I find it important to note that the modern day Islamic world represents a vast land that stretches from the Atlantic to the Pacific ocean. The Islamic world has important presence in both Europe and America and constantly strives for further spread. In spite of existing nationalism let alone secular Islamic ideologies in Islam, Muslims manage to quickly adopt the western style of management and economy and reconcile it with the Islamic religious movement. The Muslim world is peaceful towards the East and West, yet at the same time is somewhat worrisome about the domination and expansion of the western culture and religion as created by the USA and the European Union. Islam teaches its believers to devote their resources towards building a better life for the Muslims and not waste it on various conflicts. The modern day liberal Islam teaches its followers to accept the west and east and learn how to cooperate with it successfully.
Now I find it important to proceed with the description of one of the most important element of the Islam, the salah (or the prayer).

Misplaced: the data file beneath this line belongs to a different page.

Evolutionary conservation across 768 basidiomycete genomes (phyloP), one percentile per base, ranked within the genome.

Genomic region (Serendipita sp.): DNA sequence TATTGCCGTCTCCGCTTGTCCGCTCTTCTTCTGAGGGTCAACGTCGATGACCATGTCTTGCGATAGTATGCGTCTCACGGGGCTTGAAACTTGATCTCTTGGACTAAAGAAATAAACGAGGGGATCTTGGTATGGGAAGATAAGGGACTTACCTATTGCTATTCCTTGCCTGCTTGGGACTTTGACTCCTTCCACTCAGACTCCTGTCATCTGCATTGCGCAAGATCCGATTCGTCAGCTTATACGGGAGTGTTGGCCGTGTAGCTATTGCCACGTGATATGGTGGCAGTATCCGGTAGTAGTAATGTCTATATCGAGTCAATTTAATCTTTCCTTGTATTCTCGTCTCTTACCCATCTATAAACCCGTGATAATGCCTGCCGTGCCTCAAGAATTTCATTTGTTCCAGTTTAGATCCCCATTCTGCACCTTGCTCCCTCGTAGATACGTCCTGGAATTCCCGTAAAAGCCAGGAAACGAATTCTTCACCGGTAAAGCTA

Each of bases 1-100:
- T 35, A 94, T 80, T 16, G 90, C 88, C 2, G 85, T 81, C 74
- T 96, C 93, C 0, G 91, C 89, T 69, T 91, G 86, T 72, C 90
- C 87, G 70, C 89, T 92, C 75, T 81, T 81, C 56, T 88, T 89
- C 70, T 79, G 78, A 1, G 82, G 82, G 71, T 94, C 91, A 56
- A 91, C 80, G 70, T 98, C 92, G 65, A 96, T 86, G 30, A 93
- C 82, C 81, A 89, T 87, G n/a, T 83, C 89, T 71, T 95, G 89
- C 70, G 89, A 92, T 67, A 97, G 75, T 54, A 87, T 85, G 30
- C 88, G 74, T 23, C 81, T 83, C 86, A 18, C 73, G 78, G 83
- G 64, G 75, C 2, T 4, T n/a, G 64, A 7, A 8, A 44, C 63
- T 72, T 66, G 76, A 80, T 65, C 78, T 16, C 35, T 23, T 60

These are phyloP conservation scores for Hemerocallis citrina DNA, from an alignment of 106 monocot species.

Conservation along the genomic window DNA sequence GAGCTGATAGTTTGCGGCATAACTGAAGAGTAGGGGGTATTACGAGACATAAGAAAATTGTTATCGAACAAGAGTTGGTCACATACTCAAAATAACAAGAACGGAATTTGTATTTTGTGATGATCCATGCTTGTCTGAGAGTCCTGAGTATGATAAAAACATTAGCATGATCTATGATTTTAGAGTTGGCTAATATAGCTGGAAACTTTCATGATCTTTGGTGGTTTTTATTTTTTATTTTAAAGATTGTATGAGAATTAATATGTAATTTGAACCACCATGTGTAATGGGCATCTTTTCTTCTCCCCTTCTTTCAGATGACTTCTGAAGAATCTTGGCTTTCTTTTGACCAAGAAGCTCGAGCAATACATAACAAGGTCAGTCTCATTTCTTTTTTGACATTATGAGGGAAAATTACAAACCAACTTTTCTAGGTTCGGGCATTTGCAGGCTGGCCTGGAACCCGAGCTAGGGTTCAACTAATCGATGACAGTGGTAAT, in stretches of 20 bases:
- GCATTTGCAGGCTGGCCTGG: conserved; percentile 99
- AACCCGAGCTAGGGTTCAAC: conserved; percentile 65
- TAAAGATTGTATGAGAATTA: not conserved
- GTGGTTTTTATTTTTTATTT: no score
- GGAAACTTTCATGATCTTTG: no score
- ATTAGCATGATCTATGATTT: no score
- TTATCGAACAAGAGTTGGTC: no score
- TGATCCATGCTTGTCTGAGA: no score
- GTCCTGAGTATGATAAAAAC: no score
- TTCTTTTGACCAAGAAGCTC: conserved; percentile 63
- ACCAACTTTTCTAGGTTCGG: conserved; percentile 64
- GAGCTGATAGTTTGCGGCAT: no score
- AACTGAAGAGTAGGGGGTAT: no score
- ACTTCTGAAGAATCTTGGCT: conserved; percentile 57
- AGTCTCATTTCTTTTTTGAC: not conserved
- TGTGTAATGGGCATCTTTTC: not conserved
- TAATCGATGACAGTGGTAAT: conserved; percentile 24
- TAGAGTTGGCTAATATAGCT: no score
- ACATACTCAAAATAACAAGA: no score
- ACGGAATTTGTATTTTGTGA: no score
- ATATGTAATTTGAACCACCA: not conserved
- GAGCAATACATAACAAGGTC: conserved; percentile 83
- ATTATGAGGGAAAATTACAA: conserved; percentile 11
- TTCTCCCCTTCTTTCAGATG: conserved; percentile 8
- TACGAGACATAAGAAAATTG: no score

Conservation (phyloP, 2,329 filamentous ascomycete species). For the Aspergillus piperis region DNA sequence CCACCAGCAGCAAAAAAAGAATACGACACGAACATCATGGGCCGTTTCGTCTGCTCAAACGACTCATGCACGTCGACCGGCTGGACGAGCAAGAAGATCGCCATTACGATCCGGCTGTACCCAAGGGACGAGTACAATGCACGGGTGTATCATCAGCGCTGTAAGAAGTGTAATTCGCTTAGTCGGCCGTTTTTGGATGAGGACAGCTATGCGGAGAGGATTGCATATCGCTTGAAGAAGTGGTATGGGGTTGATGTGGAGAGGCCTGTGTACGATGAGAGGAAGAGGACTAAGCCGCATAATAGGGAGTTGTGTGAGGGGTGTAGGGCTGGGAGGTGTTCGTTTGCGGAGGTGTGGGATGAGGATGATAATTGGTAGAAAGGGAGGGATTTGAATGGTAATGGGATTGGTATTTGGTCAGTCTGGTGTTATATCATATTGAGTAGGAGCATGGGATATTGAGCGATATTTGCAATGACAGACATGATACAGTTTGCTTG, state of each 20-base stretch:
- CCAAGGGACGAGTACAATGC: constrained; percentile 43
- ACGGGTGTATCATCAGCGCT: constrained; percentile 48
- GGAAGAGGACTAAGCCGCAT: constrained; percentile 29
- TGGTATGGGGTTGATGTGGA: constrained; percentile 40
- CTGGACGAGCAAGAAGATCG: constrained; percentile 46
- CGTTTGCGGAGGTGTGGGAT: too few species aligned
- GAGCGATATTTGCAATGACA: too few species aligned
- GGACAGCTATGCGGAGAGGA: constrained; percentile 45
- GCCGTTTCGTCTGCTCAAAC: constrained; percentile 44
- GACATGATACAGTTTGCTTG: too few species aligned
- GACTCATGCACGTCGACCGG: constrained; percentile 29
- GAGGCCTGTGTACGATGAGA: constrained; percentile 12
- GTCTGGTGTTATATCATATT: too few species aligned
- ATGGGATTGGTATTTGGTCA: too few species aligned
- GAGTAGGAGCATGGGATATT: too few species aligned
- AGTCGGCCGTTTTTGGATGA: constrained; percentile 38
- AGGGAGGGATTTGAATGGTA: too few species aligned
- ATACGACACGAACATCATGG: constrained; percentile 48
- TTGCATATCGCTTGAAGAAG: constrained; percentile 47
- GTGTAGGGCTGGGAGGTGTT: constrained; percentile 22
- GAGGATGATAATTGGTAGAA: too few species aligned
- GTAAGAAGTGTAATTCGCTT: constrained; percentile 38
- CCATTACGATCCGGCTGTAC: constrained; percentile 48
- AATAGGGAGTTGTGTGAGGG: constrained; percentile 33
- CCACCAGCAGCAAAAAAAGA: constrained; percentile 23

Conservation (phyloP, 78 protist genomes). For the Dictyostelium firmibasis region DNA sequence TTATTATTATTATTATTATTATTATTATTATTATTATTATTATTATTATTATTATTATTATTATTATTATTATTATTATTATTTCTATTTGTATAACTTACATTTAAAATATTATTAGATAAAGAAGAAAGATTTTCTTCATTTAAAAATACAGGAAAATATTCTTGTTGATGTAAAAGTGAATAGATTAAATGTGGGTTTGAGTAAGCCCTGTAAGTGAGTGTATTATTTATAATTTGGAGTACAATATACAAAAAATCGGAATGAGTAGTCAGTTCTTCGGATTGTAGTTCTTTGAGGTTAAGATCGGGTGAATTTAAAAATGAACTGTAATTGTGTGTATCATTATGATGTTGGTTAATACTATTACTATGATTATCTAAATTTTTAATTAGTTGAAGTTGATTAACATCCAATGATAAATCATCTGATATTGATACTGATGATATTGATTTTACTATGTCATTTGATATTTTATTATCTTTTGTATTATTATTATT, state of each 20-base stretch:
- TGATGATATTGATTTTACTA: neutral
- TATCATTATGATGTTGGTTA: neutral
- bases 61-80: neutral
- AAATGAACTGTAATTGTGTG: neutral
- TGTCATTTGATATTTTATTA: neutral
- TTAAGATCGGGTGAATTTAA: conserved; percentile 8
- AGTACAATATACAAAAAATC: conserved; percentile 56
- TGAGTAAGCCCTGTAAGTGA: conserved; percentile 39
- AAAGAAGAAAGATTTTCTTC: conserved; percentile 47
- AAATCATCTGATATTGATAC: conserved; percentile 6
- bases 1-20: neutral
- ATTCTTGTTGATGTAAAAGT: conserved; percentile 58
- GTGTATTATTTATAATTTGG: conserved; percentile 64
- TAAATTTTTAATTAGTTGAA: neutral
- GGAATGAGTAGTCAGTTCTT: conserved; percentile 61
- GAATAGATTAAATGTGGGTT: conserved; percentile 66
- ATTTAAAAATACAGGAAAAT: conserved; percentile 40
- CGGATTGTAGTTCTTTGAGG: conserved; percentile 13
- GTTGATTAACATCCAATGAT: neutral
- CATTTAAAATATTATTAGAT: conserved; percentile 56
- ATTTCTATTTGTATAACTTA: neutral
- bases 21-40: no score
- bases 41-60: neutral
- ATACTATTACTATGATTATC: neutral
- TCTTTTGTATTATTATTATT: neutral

Muslims are obliged to pray at least 5 times a day at the prescribed time as shown below:
- Fajr. This prayer starts at sunrise, just when the hint of the new day starts. Apparently, depending on the season, Fajr, can take place at around 5:00am or 6:00am.
- Zuhr. This prayer can start from the time for the Asr prayer and must take place before the sunset.
- Asr. This prayer also takes place from midday and can take place at anytime before the sunset depending on the community.
- Maghrib. This prayer starts at sunset and finishes when one observes a reddish glow in western sky.
Isha’a. This prayer needs to be take at any time after twilight to assure that the sky is completely black. Sometimes It can take place at 3:00am (Bowker, 89).